Five men sat as one. Five friends honored past, reveled in present, and celebrated each other….

The common denominator was Rowland Elementary School.

We met in the innocence of Eisenhower years. Sharing emotional community, our true neighborhood was bound not only by religion but landscape. First, everyone at school was Jewish (including the Catholics. I mean really: did not Masseria take off all High Holy Days? And two days of Rosh HaShana, at that!). Secondly: tight geography. From 4111 Linnell to 1651 Wrenford to 4269 and 4249 Bayard to 1927 Warrensville –Mark ‘round our world to Kraut — was it really much more than a mile?

The common denominator was age.

Sixty-five this year (wink to Arthur). With Stu up north and Erv willing to drive, why not share milestones? (Not that it didn’t take sixteen emails, three votes, and ultimately — when Moxie was closed — a command decision). Still, we did last Sunday … at Red. Not a bad venue for five guys from South Euclid.

The common denominator was friendship.

First came the timely. Opening minutes filled with Fenton and Ermine expounding strategies of Social Security. If you have a wife do this…if your wife still works do that…if…if….

Ed. Note 1: Too much for this clown. Better with batting averages, unmarried as well, patiently I waited until their oral treatise mercifully ended. And then:

“Stuart, just tell me what to do.”
“B, you take it at 66.”
(No muss, fuss, or details. The way I like it. In Friends I Trust).

The night filled with mirth.

We smiled as Mark ordered “Grey goose chilled up very very cold, twist.” (At Greenview he couldn’t spell “goose”.)

The common denominator was sharing.

Laughing and listening to shouldas and wouldas and couldas…and “Ifs”.

IF I hadn’t been insecure about this…IF Bob had known that…I woulda done this and Bob woulda done that.

Mark would have been a physician. Bob would have stayed in broadcasting. It was Stuart however, playing doctor that night.

“Who at the table has ADD?” he posed coyly. (I figured Art).
“Why it’s The B!” he exclaimed. (I thought he was kidding).
“Absolutely!” chimed Snyder.
“Are you serious?”
“You don’t think you have ADD?” Fenton howled.
“You should see him at breakfast” roared Bobby, even before Stu had finished.
“Have you ever listened to him?” urged Stuey. “Every two seconds he’s on a new topic.”

This onslaught from Newman and Kramer was somewhat enjoyable. There were two lifelong friends, a half-century later, carving new territory. (Ed. Note 2: Not exactly true. In May Carrie’d mused “You know, if you were going to school now you’d be diagnosed”). So I didn’t push back; I let them laugh; after all, as my Dad would say: “They can’t all be wrong.”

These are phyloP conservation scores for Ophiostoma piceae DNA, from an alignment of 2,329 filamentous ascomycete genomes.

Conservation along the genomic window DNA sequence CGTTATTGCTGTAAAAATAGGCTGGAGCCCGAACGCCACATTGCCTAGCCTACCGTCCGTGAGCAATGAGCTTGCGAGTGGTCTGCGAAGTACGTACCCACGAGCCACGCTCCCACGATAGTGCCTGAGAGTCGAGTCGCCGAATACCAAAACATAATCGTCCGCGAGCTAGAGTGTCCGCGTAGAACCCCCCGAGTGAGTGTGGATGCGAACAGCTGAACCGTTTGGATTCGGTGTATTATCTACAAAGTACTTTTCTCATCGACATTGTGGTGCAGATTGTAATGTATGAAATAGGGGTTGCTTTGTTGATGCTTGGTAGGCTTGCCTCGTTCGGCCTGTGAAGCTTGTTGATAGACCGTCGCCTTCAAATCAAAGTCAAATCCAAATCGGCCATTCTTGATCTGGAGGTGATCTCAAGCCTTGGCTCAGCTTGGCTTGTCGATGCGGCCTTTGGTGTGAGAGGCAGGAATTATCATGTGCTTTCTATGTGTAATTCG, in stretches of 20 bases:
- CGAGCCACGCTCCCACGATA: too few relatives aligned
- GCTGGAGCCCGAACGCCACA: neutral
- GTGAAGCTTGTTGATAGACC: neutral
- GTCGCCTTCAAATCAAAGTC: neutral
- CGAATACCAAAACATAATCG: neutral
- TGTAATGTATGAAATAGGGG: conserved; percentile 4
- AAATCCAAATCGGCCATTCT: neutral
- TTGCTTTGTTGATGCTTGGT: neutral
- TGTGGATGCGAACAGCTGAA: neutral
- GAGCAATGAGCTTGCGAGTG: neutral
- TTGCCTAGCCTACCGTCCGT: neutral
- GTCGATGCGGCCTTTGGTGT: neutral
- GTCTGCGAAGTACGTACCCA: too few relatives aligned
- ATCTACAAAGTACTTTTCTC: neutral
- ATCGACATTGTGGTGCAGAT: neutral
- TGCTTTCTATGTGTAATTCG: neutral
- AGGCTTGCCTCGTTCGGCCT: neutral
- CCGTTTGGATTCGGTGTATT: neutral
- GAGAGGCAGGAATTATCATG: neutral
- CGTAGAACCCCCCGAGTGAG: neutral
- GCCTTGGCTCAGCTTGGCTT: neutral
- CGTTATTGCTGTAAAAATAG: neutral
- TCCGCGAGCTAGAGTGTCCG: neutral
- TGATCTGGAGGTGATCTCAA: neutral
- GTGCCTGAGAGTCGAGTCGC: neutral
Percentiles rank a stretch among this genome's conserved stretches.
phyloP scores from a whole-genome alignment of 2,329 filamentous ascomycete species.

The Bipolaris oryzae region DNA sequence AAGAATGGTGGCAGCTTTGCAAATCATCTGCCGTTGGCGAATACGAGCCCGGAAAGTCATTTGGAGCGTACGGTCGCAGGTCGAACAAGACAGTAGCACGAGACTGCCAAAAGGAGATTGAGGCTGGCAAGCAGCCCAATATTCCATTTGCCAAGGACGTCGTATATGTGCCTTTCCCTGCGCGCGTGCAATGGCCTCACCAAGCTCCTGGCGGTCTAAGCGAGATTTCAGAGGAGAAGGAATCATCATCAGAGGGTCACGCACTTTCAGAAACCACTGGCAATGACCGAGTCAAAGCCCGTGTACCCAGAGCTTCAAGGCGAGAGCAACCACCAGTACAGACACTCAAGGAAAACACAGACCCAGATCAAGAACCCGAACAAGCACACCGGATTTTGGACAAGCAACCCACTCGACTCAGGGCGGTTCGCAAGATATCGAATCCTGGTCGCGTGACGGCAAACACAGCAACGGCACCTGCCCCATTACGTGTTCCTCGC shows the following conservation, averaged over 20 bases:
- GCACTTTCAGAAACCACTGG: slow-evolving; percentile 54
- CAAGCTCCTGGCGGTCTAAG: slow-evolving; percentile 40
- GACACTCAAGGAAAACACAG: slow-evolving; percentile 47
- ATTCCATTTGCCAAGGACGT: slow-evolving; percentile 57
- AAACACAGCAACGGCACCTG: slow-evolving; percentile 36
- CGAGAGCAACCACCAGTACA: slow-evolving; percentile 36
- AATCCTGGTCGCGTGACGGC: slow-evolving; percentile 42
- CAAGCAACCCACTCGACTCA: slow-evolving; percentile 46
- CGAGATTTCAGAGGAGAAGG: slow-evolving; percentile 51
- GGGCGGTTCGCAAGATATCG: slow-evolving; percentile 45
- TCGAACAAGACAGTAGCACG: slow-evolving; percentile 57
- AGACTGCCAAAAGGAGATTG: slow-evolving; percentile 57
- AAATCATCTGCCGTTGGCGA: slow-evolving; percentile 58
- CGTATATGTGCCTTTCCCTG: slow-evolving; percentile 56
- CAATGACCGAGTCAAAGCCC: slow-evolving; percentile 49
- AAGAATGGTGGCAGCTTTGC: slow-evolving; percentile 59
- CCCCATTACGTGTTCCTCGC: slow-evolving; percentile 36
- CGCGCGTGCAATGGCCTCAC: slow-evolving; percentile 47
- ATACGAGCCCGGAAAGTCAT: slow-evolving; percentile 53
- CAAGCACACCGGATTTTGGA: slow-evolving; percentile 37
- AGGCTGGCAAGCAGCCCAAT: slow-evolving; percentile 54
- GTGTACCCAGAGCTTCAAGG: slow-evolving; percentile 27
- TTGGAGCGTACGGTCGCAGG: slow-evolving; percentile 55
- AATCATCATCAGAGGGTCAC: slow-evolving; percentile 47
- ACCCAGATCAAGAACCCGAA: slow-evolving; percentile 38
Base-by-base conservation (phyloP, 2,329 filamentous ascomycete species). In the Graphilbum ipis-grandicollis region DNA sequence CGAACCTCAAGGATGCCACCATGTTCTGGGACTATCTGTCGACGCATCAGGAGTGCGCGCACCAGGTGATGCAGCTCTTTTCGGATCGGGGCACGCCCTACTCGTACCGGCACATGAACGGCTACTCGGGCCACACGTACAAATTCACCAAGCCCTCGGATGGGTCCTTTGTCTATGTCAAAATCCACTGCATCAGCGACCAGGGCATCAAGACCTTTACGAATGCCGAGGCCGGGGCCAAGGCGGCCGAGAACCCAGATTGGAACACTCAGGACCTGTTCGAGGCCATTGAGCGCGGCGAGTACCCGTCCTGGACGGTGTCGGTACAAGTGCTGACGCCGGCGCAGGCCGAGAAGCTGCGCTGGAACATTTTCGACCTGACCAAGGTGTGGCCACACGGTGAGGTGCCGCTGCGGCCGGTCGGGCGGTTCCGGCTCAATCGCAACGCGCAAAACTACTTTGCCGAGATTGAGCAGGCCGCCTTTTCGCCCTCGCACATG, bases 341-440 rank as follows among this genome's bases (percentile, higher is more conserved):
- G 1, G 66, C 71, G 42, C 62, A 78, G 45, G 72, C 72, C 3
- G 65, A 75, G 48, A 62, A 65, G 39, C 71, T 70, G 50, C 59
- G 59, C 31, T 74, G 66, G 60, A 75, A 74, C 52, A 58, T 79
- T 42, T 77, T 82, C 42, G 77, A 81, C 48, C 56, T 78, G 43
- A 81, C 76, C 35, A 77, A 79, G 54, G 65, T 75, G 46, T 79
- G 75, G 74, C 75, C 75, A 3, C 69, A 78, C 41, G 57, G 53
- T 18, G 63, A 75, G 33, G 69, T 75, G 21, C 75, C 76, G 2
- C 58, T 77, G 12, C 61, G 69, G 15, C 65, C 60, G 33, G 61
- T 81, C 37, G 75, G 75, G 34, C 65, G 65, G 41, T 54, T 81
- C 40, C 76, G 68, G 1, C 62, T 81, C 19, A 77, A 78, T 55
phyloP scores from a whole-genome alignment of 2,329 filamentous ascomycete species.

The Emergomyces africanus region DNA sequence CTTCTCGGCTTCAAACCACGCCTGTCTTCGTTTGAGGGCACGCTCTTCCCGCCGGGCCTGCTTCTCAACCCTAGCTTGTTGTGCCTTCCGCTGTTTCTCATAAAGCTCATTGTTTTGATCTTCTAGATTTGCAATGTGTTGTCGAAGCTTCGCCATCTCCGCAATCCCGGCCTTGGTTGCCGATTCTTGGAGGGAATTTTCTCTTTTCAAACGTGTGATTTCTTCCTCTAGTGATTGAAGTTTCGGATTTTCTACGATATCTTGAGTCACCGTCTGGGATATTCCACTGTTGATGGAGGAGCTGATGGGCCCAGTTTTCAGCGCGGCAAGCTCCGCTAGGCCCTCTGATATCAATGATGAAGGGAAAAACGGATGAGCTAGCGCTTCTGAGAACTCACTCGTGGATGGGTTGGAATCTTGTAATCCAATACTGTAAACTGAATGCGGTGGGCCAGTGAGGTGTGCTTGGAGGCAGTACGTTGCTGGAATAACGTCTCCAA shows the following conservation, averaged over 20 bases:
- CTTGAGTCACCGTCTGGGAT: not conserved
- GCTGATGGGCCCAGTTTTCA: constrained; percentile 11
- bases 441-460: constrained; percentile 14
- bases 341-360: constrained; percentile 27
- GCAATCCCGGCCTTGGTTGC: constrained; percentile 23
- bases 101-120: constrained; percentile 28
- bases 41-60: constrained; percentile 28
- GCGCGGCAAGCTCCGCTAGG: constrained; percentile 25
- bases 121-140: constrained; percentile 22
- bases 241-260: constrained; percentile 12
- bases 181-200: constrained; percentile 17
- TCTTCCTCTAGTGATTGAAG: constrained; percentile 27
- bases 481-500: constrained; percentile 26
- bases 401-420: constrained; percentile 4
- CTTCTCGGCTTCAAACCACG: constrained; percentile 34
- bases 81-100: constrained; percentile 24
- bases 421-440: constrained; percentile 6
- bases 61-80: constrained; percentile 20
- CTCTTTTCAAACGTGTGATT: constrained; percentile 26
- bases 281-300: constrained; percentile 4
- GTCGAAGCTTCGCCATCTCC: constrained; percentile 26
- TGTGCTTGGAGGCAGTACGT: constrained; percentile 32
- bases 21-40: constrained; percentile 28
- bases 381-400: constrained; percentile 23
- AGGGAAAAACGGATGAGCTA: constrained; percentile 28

The common denominator was that the more things changed, the more they stayed the same.

How difficult should it have been to grab a group picture?

“Before dinner,” Bob insisted. Then before anyone objected he voted again. “Before dinner, B”. “OK, Aleph Gadol.”

So from the center of the restaurant en masse we rose and walked to the front. “Not light enough”, Kraut opined as we regained our seats.

So from the center of the restaurant we got up again. “It’s light outside. Let’s take a selfie” said one overgrown teen. “Not good enough”, Kraut opined as we sat down once more.

So from the center of the restaurant we stood yet again. Five schmucks. Five schmucks that everyone in the room was now staring at.

Ed. Note 3: A wasted trip it was not. Reentering the eatery my friend whispered to the cashier: “Don’t take this the wrong way but you’re very attractive.” (Some things never get old. The man still has game. Indeed, hearing his play after all these years…well, it was like seeing McCartney live…with an AARP card).

History kept on repeating. (I couldn’t make this up). Midway through dinner the server behind us knocked down a tray. Clash! Bam! The dishes: they flew. First Ermine applauded. Then Art. And Stu. And me. AND THE TABLE OF SIX TO OUR IMMEDIATE SOUTH!

The common denomination was love.

I told the guys at the onset — before the appetizers… when I had their attention — that they were my baseline. Cornerstones in my life, they were.  Always.

I speak to Bob and Stu the most; Arthur had offered a ride up to Red. It was Erv however (Ed. Note 4: He being both the first AND the last person to fix me up on a date), that I texted as I sat in my car.

“I love you, Brother Mark,” I typed. “Drive safe. See you in October.”

His response was immediate: “Great evening…” he wrote. “…Love u….”

(Like we both didn’t know).


  1. Mark E says:

    And I do……….”love you”

  2. alan wieder says:

    Sounds like a very wonderful evening — wish I was there. On top of everything good, the dessert was that you ate at a place called “RED.”

  3. bob says:

    Alan would have found this to be a night when no one talked politics. All of us have an educated opinion on local and world politics but at this dinner that is the one thing that was not discussed. By this age we know we aren’t going to change anyone so why try.

  4. m says:

    not ADD, multitasking

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